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Wall St says Yes to Cannabis Funds – Here are 3 the experts like

Who will be the WInklevoss of pot stocks?
A billion dollars has already been invested in the 6 quoted Exchange Traded Funds which hold shares in cannabis companies, reports the FT. These companies have been listed in past 6 months, and this compares to only $700m in Canadian ETFs which have been around a year.

More marijuana ETFs are now rushing to list on US exchanges. Dave Nadig, managing director of ETF.com, says: “It feels like a greenfield opportunity, much like the dotcom stocks in the early 1990s. Investors feel like the Amazon of cannabis is going to come from somewhere.”

Provided that marijuana exchange traded funds can show an independent legal opinion that no holdings violate federal law, they can now list in the US, according to the SEC. Some are passive index-tracking funds, with the look and feel of an ETF; others have opted for active stock picking by industry gurus in an approach more characteristic of mutual funds.

Best Marijuana ETFs to Consider:

Cambria Cannabis ETF (TOKE)
Expense Ratio: 0.42%, or $42 annually per $10,000 invested

The Cambria Cannabis ETF (CBOE:TOKE) has a 0.42% annual fee which makes it the cheapest marijuana ETF on the market today. TOKE is actively managed, giving the management team at Cambria some leeway in terms of avoiding the worst marijuana stocks, hunting for value and maybe owning some U.S. cannabis names at some point.

No, those traits have not made TOKE immune to the tumble in cannabis equities since the fund came to market as highlighted by its nearly 31% slide since its late July debut.

TOKE “will target investing in approximately 20 to 50 of the top companies with exposure to the broad cannabis industry based on Cambria’s determination as to their exposure to the industry,” according to Cambria.

TOKE could also be the marijuana ETF for investors looking for exposure to smaller stocks because the managers say they will explicitly target mid-, small- and even micro-cap names.

The Cannabis ETF (THCX)
Expense Ratio: 0.70%

Cannabis ETF (NYSEARCA:THCX) debuted in July and was the third marijuana ETF to list in the U.S.

THCX holds 37 stocks, many of which dwell at the smaller end of small-cap territory as highlighted by a median market value of $372.4 million. Its top 10 holdings combine for about 61% of its weight and include familiar names such as Aurora Cannabis (NYSE:ACB), Canopy Growth (NYSE:CGC) and HEXO Corp (NYSE:HEXO).

THCX tracks the Innovation Labs Cannabis Index, meaning the fund is passively managed, but it does rebalance on a monthly balance, which is frequently compared to traditional index funds. As such, some of the components in this marijuana ETF are only found in this fund, not competing ETFs.

Global X Cannabis ETF (POTX)
Expense Ratio: 0.50%

Just a month old, the Global X Cannabis ETF (NASDAQ:POTX) is the newest addition the U.S. marijuana ETF fray. Its timing has been bad and the jury is still out on the fund but if there is a recovery in stocks which have fallen up to 50% this year, prompting some to compare marijuana investing to bitcoin, then POTX will benefit. And those sentiments are applicable to practically all of the marijuana ETFs that have debuted this year. POTX tracks the Cannabis Index.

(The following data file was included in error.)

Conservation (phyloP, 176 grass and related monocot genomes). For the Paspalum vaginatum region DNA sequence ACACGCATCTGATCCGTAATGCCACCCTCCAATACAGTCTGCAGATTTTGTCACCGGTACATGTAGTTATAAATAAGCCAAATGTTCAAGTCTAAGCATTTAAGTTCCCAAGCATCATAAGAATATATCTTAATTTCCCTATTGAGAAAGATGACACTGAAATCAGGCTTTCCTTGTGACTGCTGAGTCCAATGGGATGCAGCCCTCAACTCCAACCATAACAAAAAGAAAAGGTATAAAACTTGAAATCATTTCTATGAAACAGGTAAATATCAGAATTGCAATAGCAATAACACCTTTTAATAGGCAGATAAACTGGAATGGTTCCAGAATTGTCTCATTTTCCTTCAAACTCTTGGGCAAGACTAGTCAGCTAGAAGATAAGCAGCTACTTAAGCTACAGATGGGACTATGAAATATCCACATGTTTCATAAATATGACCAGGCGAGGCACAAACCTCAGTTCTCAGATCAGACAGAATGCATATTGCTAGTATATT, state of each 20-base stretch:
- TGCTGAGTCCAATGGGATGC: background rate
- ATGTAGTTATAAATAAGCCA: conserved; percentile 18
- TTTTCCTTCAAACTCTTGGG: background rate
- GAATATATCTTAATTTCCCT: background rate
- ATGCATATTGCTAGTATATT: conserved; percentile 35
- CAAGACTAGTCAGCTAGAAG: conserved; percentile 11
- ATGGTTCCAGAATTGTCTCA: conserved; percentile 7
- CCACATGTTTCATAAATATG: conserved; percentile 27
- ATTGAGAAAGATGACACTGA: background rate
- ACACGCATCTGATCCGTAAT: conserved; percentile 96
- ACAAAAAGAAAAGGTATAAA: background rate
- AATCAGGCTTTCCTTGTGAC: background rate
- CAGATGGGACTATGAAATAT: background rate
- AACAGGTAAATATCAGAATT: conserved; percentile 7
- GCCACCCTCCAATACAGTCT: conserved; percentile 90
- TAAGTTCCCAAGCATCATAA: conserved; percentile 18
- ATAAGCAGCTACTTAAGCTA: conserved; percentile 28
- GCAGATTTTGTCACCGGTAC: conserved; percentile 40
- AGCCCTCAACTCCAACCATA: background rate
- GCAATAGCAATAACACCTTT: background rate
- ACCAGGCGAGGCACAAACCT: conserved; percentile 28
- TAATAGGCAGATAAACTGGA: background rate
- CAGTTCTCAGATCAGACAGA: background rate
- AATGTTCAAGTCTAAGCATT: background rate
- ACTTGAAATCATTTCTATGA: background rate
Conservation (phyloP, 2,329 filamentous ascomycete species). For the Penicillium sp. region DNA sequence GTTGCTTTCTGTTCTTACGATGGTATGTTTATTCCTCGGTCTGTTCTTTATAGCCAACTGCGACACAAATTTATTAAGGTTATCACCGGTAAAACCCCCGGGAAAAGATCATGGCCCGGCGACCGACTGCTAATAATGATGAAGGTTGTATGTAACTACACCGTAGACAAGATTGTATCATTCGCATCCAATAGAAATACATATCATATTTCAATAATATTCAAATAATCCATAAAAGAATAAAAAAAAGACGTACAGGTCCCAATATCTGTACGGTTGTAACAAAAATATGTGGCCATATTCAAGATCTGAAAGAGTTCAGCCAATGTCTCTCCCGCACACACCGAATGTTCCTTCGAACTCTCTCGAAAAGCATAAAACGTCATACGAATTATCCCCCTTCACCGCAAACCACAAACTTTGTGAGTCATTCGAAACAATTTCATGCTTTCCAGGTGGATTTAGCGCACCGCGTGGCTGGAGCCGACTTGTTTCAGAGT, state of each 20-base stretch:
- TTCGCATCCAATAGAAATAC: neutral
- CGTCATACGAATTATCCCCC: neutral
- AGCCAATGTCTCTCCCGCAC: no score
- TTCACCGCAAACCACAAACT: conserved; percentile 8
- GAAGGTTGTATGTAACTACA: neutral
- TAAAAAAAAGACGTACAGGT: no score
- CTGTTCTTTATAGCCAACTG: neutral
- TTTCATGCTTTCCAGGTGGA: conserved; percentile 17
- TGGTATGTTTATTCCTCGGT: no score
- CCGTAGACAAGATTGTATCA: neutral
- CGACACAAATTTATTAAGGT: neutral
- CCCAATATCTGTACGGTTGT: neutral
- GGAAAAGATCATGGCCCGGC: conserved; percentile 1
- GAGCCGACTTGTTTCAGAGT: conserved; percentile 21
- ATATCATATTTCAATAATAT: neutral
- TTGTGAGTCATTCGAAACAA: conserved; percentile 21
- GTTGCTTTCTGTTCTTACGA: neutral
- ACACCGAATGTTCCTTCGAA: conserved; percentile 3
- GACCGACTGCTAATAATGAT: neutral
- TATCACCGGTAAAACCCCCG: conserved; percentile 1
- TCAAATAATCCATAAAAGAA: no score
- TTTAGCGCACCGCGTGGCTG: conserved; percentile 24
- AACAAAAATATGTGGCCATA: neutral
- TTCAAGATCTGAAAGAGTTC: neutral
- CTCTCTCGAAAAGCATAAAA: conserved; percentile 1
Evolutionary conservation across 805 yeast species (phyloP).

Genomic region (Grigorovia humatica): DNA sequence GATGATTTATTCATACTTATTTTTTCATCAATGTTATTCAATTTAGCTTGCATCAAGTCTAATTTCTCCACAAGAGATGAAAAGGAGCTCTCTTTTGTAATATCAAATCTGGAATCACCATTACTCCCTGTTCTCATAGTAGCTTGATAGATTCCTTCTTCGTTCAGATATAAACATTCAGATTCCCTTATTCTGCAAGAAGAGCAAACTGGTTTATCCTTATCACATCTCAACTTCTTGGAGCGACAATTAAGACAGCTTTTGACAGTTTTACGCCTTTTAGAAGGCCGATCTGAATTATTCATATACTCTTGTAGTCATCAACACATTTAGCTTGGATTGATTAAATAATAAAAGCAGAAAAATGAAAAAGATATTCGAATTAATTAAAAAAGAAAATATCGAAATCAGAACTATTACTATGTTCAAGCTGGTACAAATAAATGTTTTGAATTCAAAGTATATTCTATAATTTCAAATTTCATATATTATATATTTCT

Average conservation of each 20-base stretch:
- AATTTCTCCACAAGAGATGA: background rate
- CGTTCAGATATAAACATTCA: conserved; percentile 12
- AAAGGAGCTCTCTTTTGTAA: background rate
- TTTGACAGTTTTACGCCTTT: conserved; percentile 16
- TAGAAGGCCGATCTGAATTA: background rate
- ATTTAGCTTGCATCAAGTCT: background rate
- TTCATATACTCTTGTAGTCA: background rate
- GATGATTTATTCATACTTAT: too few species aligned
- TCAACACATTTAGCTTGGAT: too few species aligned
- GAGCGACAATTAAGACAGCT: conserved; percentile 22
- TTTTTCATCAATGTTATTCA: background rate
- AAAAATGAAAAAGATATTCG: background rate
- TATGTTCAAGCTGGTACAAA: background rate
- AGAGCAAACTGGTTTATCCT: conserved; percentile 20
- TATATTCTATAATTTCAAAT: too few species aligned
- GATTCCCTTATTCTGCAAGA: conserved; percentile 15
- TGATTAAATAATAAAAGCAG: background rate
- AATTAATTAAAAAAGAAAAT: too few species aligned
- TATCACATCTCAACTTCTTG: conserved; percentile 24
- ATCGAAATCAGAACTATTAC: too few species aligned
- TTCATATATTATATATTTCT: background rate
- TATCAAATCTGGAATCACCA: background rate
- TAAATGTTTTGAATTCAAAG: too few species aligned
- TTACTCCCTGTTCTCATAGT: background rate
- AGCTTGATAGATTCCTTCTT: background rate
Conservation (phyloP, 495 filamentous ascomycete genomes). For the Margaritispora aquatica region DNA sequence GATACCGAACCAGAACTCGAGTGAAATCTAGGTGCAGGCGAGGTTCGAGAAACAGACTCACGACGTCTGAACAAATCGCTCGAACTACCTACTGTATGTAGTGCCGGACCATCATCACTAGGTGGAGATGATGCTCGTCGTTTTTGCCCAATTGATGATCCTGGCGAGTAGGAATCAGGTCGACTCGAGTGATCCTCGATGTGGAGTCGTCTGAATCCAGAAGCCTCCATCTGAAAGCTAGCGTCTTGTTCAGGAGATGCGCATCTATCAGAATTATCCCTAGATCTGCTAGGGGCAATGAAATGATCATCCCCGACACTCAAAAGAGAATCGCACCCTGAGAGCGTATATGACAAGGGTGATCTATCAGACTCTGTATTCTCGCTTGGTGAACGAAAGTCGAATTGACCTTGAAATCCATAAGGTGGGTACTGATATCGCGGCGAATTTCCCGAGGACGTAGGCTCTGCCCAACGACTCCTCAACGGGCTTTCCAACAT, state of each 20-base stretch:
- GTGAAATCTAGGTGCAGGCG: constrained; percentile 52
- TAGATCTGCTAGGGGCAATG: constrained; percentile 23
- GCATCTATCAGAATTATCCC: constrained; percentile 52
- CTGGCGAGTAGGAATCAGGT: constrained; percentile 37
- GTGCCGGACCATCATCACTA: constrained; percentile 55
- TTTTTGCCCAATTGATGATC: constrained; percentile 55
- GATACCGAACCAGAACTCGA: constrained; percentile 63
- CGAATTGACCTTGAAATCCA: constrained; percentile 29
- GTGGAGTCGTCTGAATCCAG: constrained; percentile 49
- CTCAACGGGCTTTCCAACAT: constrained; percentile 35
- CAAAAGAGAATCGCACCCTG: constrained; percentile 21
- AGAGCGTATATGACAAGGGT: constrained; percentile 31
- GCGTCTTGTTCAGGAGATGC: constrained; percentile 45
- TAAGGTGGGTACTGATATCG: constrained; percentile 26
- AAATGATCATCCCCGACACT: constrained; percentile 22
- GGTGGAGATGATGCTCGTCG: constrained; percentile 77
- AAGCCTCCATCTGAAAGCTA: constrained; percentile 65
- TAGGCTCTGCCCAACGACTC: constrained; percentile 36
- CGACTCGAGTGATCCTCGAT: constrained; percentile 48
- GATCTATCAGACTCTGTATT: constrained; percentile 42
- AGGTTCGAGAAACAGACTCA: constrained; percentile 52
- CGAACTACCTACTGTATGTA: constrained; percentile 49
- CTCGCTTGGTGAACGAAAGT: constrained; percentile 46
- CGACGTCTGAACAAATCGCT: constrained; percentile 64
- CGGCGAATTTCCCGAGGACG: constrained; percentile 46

One bright spot with POTX is that, depending on what valuation metrics are used in evaluating the new marijuana ETF, the fund is attractively valued. For example, the fund has a price-to-sales-growth ratio of 0.26x, below the 0.32x found on the S&P 500.

As is the case with its marijuana ETF brethren, POTX is levered to market growth and favorable legislation trends.

In 2019, global sales of legal cannabis are expected to reach $14.9 billion, rising 36% year-over-year, but still representing less than 9% of the total market.

Most of the funds have things in common: they buy companies at every point in the value chain from marijuana farmers, to cannabinoid biotechs, to agriculture real estate investment trusts. They also focus on Canadian companies because of Canada’s more liberal drug laws, and on the healthcare sector.

“We think it is likely that the majority of households will have some type of cannabis or hemp product in the near future; whether it’s a lotion, an infused beverage or hemp-based packaging,” says Christian Magoon, chief executive of Amplify ETFs, a marijuana ETF issuer.

“There are a variety of ways this industry can grow. At this stage, 70 per cent of industry revenue comes from medical use but that’s due to recreational use not being fully legalised.”

The sheer speed of listings is due to issuers’ panicked belief that there is room for only a few winners, something that has been true for other niche ETFs. In recent years, funds targeting boutique industries such as video games, robotics and cyber security have listed. In each case, the first products to market have been the most successful at bagging investor money.

“Early mover advantage is substantial in the ETF industry due to the liquidity snowball that follows,” says Bernie Thurston, chief executive of Ultumus, an ETF data provider.

“ETFs that list earlier get traded more, which helps tighten spreads,” Mr Thurston explains. “Tight spreads then bring in tactical traders, which tightens them even further.

Unrelenting price competition has driven fees on ETFs that track popular indices into the low single digits. This has forced smaller issuers into niches with higher margins.

“I think it will grow to be a $5bn-$10bn category over the next three years,” says Mr Magoon. “But for it to really grow, legalisation will need to continue in the US and around the world.”

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